4 Things to Consider When Marketing in a Cost-of-Living Crisis
Some economists predict that there could be a recession this year or early next and news like that, of course, makes you start to take stock of your own business incomings and more importantly outgoings. Read on for my thoughts and advice on things to consider when marketing in a cost-of-living crisis.
With Marketing as one of your biggest expenses, the question of whether you should maintain momentum or make some budget cuts is often one of the first that comes up in times of financial uncertainty. I firmly believe stopping or reducing marketing is one of the last things you should be doing.
As Henry Ford once said, “A man who stops advertising to save money is like a man who stops a clock to save time.” If you don’t believe me, read what Harvard Business Review has to say on the subject.
1. Reconsider your budget allocation
Make sure you’re spending your money on the right things and tweak your marketing mix accordingly. If you’re marketing to the wrong people you’re wasting money.
The ‘pray and spray’ approach is wasteful and doesn’t work in times of tight budgets and money worries. You need to be strategic in who you’re marketing to. Highly targeted marketing with a results-driven approach is vital. Paid search campaigns are a great way to find your potential customers and serve them the right messaging
Paid search advertising helps you find potential customers who have already taken the first steps to commitment- they know what they are looking for and are already warm. It’s a really cost-effective way of marketing and relies on you working to define your buying personas and messaging.
Remember, as all of your competitors panic and begin to retreat you are ready and waiting to fill the gap.
2. Define your Perfect Customer
Work on defining your customer personas and know them like the back of your hand. Marketing personas represent your ideal customer within your target audience and can help you target the interest and desires of the customers you are hoping to reach.
You want to understand the problems you and your service or product are going to solve for your target customer. Personas are a good way to increase the relevance of your advertising and campaigns and ensure you reach the right people with your messaging.
Once you’ve got a cast iron persona it makes targeting and selling to the right people a lot easier.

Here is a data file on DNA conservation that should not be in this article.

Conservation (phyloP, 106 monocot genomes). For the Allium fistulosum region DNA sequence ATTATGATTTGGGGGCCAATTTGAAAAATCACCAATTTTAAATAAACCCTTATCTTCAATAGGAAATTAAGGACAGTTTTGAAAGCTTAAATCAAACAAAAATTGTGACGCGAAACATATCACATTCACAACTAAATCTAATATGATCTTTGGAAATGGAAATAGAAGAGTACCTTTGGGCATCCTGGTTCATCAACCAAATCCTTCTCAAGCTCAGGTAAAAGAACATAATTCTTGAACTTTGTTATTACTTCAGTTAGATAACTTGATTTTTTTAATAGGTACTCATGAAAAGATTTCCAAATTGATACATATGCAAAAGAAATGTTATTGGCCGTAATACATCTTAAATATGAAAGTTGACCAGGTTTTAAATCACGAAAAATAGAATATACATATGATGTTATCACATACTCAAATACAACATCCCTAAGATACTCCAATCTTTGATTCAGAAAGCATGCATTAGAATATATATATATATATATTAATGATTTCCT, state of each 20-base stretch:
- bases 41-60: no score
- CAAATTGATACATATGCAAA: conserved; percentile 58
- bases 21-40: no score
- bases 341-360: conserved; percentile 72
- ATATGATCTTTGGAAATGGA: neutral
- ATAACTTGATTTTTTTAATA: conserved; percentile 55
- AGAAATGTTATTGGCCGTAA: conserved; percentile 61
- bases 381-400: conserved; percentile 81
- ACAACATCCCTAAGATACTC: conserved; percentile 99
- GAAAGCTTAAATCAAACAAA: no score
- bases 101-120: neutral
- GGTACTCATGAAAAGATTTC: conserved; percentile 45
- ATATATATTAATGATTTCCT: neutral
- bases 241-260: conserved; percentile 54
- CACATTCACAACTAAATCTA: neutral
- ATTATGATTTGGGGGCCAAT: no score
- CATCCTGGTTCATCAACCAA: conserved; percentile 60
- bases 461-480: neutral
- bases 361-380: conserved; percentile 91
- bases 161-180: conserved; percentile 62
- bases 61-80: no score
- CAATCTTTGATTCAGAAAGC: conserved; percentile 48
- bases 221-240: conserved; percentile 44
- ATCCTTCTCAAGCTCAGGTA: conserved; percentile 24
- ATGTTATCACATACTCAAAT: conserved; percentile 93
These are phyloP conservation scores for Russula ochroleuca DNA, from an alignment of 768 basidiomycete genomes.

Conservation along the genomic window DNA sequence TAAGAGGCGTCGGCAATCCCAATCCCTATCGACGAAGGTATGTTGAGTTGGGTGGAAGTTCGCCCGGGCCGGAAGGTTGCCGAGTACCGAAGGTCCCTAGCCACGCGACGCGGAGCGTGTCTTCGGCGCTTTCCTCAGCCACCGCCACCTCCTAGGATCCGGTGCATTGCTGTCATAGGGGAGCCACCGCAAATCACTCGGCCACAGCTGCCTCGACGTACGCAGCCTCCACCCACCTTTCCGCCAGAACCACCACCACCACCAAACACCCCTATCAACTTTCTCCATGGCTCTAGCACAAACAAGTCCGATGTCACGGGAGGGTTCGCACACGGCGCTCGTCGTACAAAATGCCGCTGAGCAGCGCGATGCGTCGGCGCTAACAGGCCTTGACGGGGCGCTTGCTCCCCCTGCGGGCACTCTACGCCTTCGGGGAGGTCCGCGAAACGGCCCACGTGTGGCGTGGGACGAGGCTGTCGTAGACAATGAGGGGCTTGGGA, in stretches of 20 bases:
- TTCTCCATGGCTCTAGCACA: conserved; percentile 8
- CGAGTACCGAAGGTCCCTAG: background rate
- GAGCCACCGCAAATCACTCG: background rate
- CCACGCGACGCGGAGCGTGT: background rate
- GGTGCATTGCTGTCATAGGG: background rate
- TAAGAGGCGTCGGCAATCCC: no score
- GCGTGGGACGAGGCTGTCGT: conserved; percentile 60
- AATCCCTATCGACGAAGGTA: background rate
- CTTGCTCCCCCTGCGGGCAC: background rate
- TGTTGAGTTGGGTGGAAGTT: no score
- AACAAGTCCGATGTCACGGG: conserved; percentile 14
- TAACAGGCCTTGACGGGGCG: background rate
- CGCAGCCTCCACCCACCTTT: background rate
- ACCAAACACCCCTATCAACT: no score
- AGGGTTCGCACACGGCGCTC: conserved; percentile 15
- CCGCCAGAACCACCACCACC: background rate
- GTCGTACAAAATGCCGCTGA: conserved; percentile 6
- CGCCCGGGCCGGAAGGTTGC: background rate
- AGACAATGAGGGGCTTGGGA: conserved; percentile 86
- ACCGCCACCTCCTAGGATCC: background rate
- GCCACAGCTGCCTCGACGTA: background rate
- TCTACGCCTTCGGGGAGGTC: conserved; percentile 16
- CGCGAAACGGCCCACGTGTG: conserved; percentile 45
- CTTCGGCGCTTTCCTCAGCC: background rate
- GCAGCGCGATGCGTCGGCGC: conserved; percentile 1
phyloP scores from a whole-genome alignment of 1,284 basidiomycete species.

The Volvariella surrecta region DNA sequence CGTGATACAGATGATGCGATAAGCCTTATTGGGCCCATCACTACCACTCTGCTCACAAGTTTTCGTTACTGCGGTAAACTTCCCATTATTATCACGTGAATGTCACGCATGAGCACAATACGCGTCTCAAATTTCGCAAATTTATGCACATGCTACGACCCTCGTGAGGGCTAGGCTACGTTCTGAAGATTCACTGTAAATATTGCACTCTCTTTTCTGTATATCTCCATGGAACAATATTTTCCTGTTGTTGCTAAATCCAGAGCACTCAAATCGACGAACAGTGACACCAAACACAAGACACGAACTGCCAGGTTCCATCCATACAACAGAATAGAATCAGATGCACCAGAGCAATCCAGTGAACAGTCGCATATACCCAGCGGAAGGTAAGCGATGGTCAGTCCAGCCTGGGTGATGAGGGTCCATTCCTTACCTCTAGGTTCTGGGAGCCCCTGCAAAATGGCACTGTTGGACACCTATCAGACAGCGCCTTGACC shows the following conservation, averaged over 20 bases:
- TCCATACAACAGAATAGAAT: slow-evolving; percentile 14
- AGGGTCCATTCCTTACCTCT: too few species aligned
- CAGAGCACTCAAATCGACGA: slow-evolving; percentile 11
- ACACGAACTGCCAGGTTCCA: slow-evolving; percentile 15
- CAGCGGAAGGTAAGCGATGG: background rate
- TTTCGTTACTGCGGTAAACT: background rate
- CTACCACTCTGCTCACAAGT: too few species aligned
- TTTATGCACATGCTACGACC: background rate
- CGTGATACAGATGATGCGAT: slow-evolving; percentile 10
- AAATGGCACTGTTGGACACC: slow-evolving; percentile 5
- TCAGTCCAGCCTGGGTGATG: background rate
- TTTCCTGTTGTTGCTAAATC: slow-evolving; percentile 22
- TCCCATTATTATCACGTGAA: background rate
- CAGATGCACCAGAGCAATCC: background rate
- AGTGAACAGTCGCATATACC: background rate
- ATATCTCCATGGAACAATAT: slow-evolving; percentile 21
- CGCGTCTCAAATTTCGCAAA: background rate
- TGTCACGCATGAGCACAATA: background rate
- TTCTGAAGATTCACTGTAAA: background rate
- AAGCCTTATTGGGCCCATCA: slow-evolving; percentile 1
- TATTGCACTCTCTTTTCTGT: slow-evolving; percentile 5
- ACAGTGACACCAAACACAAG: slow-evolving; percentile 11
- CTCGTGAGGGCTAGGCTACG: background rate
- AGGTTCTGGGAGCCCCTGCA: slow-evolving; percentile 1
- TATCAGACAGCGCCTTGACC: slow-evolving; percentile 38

3. Sell Effectively to your Current Customers
You realise the true value of your current customers in harder times. It’s much cheaper to sell to your clients who have bought from you before than trying to convince a new person that your brand is the way to go. Make sure you have your priorities straight. How is your customer experience? Does it need work? How is your communication strategy? Could it be improved?
Consider up-selling and cross-selling and the opportunities this could bring. Your customers are also a pool of referrals just waiting to be tapped.
Set some of your marketing budgets aside for tailor-made corporate gifts that will engage with your audience and delight
Home to an unrivaled section of branded merchandise, at Streamline, we stock everything from classic clothing & drinkware to the latest tech and eco-friendly products. We’ll help you wow your audience and maximise sales too.
Keep the lines of communication open. Be the brand presence that they can’t forget.
4. Capitalise on Brand Loyalty
In any time of uncertainty – recession or a cost of living crisis- people don’t fail to spend money on the things that define who they are. Don’t forget that subconsciously (or consciously) we’re loyal to the brands that we love.
Work on building trust with your target market first and foremost. Once you have trust, you can push your sales message. Value-based marketing that conveys the true value of your products is a great way to do this. Content such as blogs and case studies is a great addition to your marketing campaigns before you hit the hard sell. Content adds value helping prove how important your service is and communicating why they need it.
Once you have built trust and created brand ambassadors, you leverage this brand loyalty, yet balance it with your budget.
Luxury brands do this very well, they have a loyal client base and the wealthiest will continue to spend with them. However, you will have a brand community. For your local coffee shop, it’s geographically local, for a bank like Revolut, this is a global base made up of users, fans, subscribers, and evangelists. Yes, evangelists. People that love what they do and what they stand for.
Consider ways to build engagement through branded merchandise. I bought a bottle of whisky recently and got a free branded whisky glass with it. It remains my preferred glass when I fancy a tipple.
Accenture CEO, Julie Sweet, maintains that in the toughest times in 2020, a bespoke Accenture onboarding box with a personal message from her created an onboarding experience that was a step above competitors and helped them stand out in tough times.
If you are a low-mid-range quality brand. Focus on creating a range of branded merchandise that reflects the tougher times we may go through. Focus on functional items that are not perceived as so expensive (without devaluing your brand).
Don’t forget to be the brand personality that you are, communicate faster and better than you have before, and stay present.
If you’re interested in adding branded merchandise to your marketing mix this year arrange a call with me and let’s talk through your options.